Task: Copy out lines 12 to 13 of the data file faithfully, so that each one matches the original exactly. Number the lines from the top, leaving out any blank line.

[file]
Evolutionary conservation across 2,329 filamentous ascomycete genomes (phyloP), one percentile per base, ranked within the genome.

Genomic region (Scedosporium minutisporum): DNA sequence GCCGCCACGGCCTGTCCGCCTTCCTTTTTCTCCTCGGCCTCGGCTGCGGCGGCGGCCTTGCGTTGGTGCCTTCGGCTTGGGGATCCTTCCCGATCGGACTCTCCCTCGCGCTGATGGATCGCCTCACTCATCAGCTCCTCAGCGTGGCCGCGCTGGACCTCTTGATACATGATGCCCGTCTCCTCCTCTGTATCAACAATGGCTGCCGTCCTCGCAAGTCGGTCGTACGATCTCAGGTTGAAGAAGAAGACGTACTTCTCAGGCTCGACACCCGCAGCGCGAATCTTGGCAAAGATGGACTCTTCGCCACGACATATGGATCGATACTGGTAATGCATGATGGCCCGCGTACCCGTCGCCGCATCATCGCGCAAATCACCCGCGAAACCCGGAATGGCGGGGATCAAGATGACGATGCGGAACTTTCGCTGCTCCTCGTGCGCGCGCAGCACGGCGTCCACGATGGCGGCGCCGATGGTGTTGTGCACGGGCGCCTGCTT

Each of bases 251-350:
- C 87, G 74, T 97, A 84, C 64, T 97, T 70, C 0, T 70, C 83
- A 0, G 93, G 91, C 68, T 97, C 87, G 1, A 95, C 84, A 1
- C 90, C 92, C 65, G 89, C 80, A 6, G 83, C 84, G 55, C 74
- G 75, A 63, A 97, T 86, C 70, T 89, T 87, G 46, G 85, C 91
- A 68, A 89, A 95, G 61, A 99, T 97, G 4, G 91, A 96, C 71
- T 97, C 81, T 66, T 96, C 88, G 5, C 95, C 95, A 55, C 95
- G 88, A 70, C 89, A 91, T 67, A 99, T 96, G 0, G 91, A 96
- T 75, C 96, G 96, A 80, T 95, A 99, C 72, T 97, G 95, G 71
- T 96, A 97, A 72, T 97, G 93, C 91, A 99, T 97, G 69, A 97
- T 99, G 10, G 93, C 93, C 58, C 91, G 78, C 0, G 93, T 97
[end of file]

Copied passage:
- T 96, A 97, A 72, T 97, G 93, C 91, A 99, T 97, G 69, A 97
- T 99, G 10, G 93, C 93, C 58, C 91, G 78, C 0, G 93, T 97